Transitioning to eLearning, Conducting Informational Interviews, and Professional Development Resources

By Philise Banner | Guest Columnist

Ask a Tech Comm Manager is an advice column geared toward answering all those questions you have, but might be uncomfortable asking. We glean the questions from social media, forums, and most importantly, from you, dear reader. If we don’t know an answer, we will interview experts and get information for you. Send Kit and Cindy your questions to or tweet them to @kitcomgenesis or the hashtag #askTCmgr.

I have a lot of techcomm experience and want to transition into elearning. What are the differences and similarities between instructional design and techcomm skills?

Here are a few skills that will translate well to instructional design work:

  • Making the complex clear. Technical communicators do a great job of taking content and making it simple to digest and understand. Instructional designers need to be able to do the same.
  • Structuring content. Having the ability to sequence information to present to the user translates well into the instructional design space—learning is a scaffolded process, after all.
  • Providing direction. Knowing where you are within any experience is inherent in good design. Making sure your learners know how to progress through a learning experience is an integral part of instructional design.

Before you make that transition, you may want to focus on:

  • Understanding how humans learn. Learning theory guides the practice of instructional design. Take the time to learn about the evolution of those theories, and how they have impacted the evolution of instructional technologies.
  • Assessing how, when, and where learning takes place. Most learning experiences are designed to be measured in some way. This requires a deep understanding of knowledge, emotion, and action-based domains that guide the development of measurable objectives and assessments in alignment with those objectives.
  • Facilitating interaction and dialogue. Instructional design is all about bringing meaning and motivation to the learning experience through conversation and participation. The art of instructional design is knowing how and when to ask the right questions.

Here are some resources that you might find helpful:

What is an informational interview and how do I conduct one?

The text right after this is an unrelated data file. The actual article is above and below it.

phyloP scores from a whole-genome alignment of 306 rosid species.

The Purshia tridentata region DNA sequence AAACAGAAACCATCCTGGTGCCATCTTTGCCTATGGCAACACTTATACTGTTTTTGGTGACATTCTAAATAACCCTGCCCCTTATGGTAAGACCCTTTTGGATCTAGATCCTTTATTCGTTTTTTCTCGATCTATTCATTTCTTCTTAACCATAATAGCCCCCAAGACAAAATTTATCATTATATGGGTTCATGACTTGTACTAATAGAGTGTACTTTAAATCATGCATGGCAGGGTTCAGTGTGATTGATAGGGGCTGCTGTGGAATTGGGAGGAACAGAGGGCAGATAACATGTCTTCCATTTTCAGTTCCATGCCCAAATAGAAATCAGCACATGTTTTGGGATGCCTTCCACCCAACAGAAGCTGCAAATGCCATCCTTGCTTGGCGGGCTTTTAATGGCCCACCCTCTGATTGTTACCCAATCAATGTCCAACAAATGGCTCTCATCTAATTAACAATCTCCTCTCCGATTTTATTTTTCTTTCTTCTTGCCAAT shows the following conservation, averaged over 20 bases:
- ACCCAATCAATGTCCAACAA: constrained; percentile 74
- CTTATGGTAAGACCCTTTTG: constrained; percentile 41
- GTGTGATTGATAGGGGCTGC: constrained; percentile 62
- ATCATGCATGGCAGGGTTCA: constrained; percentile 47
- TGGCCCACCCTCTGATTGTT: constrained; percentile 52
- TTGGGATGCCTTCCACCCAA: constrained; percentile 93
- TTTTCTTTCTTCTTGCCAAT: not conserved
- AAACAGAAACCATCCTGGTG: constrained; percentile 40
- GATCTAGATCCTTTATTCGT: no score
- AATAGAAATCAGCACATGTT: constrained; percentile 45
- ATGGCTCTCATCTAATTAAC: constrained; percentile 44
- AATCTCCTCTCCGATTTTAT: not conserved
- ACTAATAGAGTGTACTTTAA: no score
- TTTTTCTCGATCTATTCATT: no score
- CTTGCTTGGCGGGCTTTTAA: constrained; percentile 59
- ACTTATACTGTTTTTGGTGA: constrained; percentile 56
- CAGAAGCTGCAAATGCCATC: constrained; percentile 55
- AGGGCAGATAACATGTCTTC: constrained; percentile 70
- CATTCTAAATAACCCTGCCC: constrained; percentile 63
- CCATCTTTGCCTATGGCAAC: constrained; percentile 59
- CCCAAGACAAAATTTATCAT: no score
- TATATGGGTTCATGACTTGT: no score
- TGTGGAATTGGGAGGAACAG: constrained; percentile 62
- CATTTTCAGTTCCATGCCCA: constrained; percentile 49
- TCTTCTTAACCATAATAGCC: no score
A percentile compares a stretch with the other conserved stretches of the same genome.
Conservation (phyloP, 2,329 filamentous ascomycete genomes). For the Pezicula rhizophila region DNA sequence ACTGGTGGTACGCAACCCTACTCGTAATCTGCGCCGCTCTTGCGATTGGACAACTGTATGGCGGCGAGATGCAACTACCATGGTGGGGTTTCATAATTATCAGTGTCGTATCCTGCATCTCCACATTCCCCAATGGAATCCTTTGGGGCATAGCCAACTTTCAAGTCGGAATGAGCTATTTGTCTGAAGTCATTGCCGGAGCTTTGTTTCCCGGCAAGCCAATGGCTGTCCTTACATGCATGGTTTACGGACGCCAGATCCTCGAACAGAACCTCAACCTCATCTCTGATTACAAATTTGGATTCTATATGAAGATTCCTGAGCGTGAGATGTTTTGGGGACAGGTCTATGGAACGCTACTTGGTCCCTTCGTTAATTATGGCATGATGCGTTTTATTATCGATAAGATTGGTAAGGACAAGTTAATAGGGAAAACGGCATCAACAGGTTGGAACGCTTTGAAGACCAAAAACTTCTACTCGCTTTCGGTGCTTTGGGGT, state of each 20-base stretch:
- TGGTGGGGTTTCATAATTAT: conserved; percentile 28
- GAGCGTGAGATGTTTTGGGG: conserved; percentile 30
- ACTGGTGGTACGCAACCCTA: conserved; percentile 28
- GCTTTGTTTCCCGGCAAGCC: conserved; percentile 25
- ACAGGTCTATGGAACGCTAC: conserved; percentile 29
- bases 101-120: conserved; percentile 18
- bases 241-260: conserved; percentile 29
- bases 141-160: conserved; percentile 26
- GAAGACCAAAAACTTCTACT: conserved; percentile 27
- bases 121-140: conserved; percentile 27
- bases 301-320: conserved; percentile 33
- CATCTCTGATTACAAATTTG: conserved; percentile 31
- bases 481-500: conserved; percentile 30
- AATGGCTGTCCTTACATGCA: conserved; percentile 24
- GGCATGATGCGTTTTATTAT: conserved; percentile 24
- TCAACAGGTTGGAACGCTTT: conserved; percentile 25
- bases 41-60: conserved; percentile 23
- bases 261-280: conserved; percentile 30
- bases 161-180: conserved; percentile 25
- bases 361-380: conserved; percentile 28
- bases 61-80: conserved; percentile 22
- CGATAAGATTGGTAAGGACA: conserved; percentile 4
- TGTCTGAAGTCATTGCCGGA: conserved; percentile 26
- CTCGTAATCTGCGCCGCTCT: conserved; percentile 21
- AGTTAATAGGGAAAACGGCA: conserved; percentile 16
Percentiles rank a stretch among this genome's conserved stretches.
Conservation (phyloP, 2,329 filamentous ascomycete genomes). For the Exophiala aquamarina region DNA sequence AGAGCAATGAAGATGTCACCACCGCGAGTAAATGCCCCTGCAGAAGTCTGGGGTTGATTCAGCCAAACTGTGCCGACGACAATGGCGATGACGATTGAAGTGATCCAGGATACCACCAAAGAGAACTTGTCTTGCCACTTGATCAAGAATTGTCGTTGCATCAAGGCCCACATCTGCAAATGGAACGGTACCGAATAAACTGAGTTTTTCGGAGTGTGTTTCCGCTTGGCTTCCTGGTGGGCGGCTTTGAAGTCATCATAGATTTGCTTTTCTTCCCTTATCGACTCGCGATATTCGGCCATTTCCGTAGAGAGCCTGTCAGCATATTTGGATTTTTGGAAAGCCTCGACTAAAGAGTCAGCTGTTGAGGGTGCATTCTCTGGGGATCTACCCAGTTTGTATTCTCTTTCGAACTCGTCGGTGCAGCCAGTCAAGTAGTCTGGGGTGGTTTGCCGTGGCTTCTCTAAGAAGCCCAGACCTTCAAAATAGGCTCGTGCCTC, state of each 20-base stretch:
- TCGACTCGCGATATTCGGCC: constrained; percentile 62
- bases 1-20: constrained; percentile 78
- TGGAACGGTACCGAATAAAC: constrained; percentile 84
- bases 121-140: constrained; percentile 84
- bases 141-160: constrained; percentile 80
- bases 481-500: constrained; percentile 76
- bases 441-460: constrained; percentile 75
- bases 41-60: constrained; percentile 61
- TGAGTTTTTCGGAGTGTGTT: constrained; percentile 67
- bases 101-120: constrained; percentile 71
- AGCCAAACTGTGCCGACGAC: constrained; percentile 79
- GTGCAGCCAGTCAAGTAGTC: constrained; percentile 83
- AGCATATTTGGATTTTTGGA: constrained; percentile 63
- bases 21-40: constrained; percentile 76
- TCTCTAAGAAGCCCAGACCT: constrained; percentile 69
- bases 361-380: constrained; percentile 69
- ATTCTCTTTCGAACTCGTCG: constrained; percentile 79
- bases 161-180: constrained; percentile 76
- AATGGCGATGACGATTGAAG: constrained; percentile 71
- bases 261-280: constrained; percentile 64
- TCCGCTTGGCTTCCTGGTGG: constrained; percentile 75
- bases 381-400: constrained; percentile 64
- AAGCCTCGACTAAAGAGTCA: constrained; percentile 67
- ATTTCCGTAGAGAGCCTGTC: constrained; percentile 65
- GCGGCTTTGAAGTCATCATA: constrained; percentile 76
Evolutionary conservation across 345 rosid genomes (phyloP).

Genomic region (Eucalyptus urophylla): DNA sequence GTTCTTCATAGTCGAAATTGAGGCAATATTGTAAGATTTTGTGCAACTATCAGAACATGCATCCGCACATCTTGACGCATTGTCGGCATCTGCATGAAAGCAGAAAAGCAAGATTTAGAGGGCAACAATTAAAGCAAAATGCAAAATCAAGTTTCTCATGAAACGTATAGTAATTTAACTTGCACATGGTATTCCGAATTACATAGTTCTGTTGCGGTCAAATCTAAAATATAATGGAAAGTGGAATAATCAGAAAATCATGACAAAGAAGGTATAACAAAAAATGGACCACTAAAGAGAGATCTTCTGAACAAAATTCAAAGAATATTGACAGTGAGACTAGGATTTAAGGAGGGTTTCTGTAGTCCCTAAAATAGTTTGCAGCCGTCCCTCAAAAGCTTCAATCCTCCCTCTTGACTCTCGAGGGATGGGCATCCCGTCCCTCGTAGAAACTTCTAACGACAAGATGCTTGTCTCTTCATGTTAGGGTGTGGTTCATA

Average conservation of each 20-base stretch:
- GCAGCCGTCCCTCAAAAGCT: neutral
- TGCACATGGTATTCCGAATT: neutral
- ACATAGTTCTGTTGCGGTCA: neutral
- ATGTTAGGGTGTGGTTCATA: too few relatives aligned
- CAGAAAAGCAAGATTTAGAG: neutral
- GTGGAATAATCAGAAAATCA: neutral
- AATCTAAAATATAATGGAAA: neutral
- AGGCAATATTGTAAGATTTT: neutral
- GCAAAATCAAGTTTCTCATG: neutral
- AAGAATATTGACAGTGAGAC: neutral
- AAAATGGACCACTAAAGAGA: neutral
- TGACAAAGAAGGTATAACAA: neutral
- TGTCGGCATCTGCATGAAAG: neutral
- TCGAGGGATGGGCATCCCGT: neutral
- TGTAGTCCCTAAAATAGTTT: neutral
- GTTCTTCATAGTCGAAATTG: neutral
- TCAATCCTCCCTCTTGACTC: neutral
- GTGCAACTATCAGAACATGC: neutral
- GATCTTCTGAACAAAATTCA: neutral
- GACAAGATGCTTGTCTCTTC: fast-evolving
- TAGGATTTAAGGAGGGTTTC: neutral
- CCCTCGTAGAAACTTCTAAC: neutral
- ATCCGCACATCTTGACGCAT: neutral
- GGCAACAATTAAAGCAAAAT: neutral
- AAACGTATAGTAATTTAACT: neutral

The goal of an informational interview is to research the type of skills you need, jobs you might be interested in doing, and companies or industries that might interest you. You are talking to people in your network to find out what they love about their jobs and what they think is important for job seekers. They typically do not have a job available at that moment. You can use an informational interview at any point in your career.

It differs from a job interview in that you are the one asking the questions. Kit wrote a more in-depth article on this topic for this issue. Check it out on page 23.

What are some resources where I can get more training on tools and other topics I’m interested in?

  • ( is now part of LinkedIn. There are courses for most tools that we use in our profession.
  • Coursera ( Many topics are covered here, from data science, gamification, and language to Web development and social entrepreneurship. Most courses are free and self-directed. The classes tend to be robust and high quality. Supported by multiple universities.
  • Udemy ( Most courses cost at least $10. Variable quality. Variety of topics.
  • Iversity ( Available in multiple languages, variety of topics. Variable quality. Supported by Springer Nature.
  • YouTube ( This is good if you just need a quick reminder for how to do something.

PHYLISE BANNER has been designing, developing, and delivering learning experiences for over 25 years. She is a certified Learning Environment Architect and STC Fellow.

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